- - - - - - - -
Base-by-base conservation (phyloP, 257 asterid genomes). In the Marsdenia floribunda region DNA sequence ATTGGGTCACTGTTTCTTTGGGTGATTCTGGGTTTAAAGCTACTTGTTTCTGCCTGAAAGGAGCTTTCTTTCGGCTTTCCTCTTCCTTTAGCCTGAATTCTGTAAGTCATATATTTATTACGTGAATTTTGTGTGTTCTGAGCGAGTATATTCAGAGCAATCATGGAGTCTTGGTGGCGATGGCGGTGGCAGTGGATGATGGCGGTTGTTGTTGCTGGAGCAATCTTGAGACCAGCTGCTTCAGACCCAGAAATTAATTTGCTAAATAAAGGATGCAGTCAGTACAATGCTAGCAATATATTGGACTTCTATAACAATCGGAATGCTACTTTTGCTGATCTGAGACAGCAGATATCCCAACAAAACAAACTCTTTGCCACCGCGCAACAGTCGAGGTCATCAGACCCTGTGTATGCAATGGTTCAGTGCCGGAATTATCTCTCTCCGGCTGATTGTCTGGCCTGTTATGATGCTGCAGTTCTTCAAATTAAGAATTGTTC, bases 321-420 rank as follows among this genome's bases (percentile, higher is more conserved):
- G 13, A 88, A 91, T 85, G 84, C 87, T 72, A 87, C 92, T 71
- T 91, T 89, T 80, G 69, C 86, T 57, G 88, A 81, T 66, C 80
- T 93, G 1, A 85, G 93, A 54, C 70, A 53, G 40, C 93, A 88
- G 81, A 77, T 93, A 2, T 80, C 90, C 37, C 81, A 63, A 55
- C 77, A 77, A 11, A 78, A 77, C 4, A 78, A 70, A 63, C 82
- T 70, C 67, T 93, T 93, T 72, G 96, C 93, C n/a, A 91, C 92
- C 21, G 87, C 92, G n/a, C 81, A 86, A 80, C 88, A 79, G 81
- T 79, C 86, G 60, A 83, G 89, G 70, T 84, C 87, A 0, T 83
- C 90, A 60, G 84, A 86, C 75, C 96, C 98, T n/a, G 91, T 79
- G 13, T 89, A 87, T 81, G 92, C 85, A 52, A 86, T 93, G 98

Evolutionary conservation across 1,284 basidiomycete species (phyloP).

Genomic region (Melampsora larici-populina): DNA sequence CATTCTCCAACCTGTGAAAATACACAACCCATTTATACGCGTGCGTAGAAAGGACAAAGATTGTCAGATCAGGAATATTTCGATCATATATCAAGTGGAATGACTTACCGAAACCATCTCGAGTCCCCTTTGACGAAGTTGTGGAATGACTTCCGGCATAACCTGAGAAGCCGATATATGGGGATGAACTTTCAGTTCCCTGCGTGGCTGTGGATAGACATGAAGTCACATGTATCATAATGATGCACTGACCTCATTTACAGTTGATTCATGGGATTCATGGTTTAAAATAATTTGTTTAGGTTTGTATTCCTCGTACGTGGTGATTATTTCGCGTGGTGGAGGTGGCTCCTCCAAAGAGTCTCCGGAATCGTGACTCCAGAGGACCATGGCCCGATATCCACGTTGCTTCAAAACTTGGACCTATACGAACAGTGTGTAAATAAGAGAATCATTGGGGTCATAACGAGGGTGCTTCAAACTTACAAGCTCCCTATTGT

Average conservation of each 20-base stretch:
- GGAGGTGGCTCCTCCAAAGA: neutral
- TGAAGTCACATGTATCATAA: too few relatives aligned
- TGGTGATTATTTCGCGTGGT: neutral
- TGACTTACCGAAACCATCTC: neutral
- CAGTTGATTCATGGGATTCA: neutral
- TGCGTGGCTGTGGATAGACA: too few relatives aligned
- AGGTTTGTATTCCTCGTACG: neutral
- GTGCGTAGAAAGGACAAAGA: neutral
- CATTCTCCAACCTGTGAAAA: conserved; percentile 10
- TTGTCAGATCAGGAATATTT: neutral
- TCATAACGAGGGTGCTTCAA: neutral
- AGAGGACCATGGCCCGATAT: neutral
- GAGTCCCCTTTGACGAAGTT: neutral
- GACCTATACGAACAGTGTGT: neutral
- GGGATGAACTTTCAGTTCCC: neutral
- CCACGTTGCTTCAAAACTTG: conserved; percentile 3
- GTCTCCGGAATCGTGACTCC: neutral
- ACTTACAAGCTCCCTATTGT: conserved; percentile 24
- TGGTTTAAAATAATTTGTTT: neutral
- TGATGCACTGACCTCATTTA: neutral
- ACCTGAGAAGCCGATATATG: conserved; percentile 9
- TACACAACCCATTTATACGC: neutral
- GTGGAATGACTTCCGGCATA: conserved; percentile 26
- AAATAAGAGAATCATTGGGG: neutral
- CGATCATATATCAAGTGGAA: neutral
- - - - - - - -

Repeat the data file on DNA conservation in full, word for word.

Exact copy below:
Base-by-base conservation (phyloP, 257 asterid genomes). In the Marsdenia floribunda region DNA sequence ATTGGGTCACTGTTTCTTTGGGTGATTCTGGGTTTAAAGCTACTTGTTTCTGCCTGAAAGGAGCTTTCTTTCGGCTTTCCTCTTCCTTTAGCCTGAATTCTGTAAGTCATATATTTATTACGTGAATTTTGTGTGTTCTGAGCGAGTATATTCAGAGCAATCATGGAGTCTTGGTGGCGATGGCGGTGGCAGTGGATGATGGCGGTTGTTGTTGCTGGAGCAATCTTGAGACCAGCTGCTTCAGACCCAGAAATTAATTTGCTAAATAAAGGATGCAGTCAGTACAATGCTAGCAATATATTGGACTTCTATAACAATCGGAATGCTACTTTTGCTGATCTGAGACAGCAGATATCCCAACAAAACAAACTCTTTGCCACCGCGCAACAGTCGAGGTCATCAGACCCTGTGTATGCAATGGTTCAGTGCCGGAATTATCTCTCTCCGGCTGATTGTCTGGCCTGTTATGATGCTGCAGTTCTTCAAATTAAGAATTGTTC, bases 321-420 rank as follows among this genome's bases (percentile, higher is more conserved):
- G 13, A 88, A 91, T 85, G 84, C 87, T 72, A 87, C 92, T 71
- T 91, T 89, T 80, G 69, C 86, T 57, G 88, A 81, T 66, C 80
- T 93, G 1, A 85, G 93, A 54, C 70, A 53, G 40, C 93, A 88
- G 81, A 77, T 93, A 2, T 80, C 90, C 37, C 81, A 63, A 55
- C 77, A 77, A 11, A 78, A 77, C 4, A 78, A 70, A 63, C 82
- T 70, C 67, T 93, T 93, T 72, G 96, C 93, C n/a, A 91, C 92
- C 21, G 87, C 92, G n/a, C 81, A 86, A 80, C 88, A 79, G 81
- T 79, C 86, G 60, A 83, G 89, G 70, T 84, C 87, A 0, T 83
- C 90, A 60, G 84, A 86, C 75, C 96, C 98, T n/a, G 91, T 79
- G 13, T 89, A 87, T 81, G 92, C 85, A 52, A 86, T 93, G 98

Evolutionary conservation across 1,284 basidiomycete species (phyloP).

Genomic region (Melampsora larici-populina): DNA sequence CATTCTCCAACCTGTGAAAATACACAACCCATTTATACGCGTGCGTAGAAAGGACAAAGATTGTCAGATCAGGAATATTTCGATCATATATCAAGTGGAATGACTTACCGAAACCATCTCGAGTCCCCTTTGACGAAGTTGTGGAATGACTTCCGGCATAACCTGAGAAGCCGATATATGGGGATGAACTTTCAGTTCCCTGCGTGGCTGTGGATAGACATGAAGTCACATGTATCATAATGATGCACTGACCTCATTTACAGTTGATTCATGGGATTCATGGTTTAAAATAATTTGTTTAGGTTTGTATTCCTCGTACGTGGTGATTATTTCGCGTGGTGGAGGTGGCTCCTCCAAAGAGTCTCCGGAATCGTGACTCCAGAGGACCATGGCCCGATATCCACGTTGCTTCAAAACTTGGACCTATACGAACAGTGTGTAAATAAGAGAATCATTGGGGTCATAACGAGGGTGCTTCAAACTTACAAGCTCCCTATTGT

Average conservation of each 20-base stretch:
- GGAGGTGGCTCCTCCAAAGA: neutral
- TGAAGTCACATGTATCATAA: too few relatives aligned
- TGGTGATTATTTCGCGTGGT: neutral
- TGACTTACCGAAACCATCTC: neutral
- CAGTTGATTCATGGGATTCA: neutral
- TGCGTGGCTGTGGATAGACA: too few relatives aligned
- AGGTTTGTATTCCTCGTACG: neutral
- GTGCGTAGAAAGGACAAAGA: neutral
- CATTCTCCAACCTGTGAAAA: conserved; percentile 10
- TTGTCAGATCAGGAATATTT: neutral
- TCATAACGAGGGTGCTTCAA: neutral
- AGAGGACCATGGCCCGATAT: neutral
- GAGTCCCCTTTGACGAAGTT: neutral
- GACCTATACGAACAGTGTGT: neutral
- GGGATGAACTTTCAGTTCCC: neutral
- CCACGTTGCTTCAAAACTTG: conserved; percentile 3
- GTCTCCGGAATCGTGACTCC: neutral
- ACTTACAAGCTCCCTATTGT: conserved; percentile 24
- TGGTTTAAAATAATTTGTTT: neutral
- TGATGCACTGACCTCATTTA: neutral
- ACCTGAGAAGCCGATATATG: conserved; percentile 9
- TACACAACCCATTTATACGC: neutral
- GTGGAATGACTTCCGGCATA: conserved; percentile 26
- AAATAAGAGAATCATTGGGG: neutral
- CGATCATATATCAAGTGGAA: neutral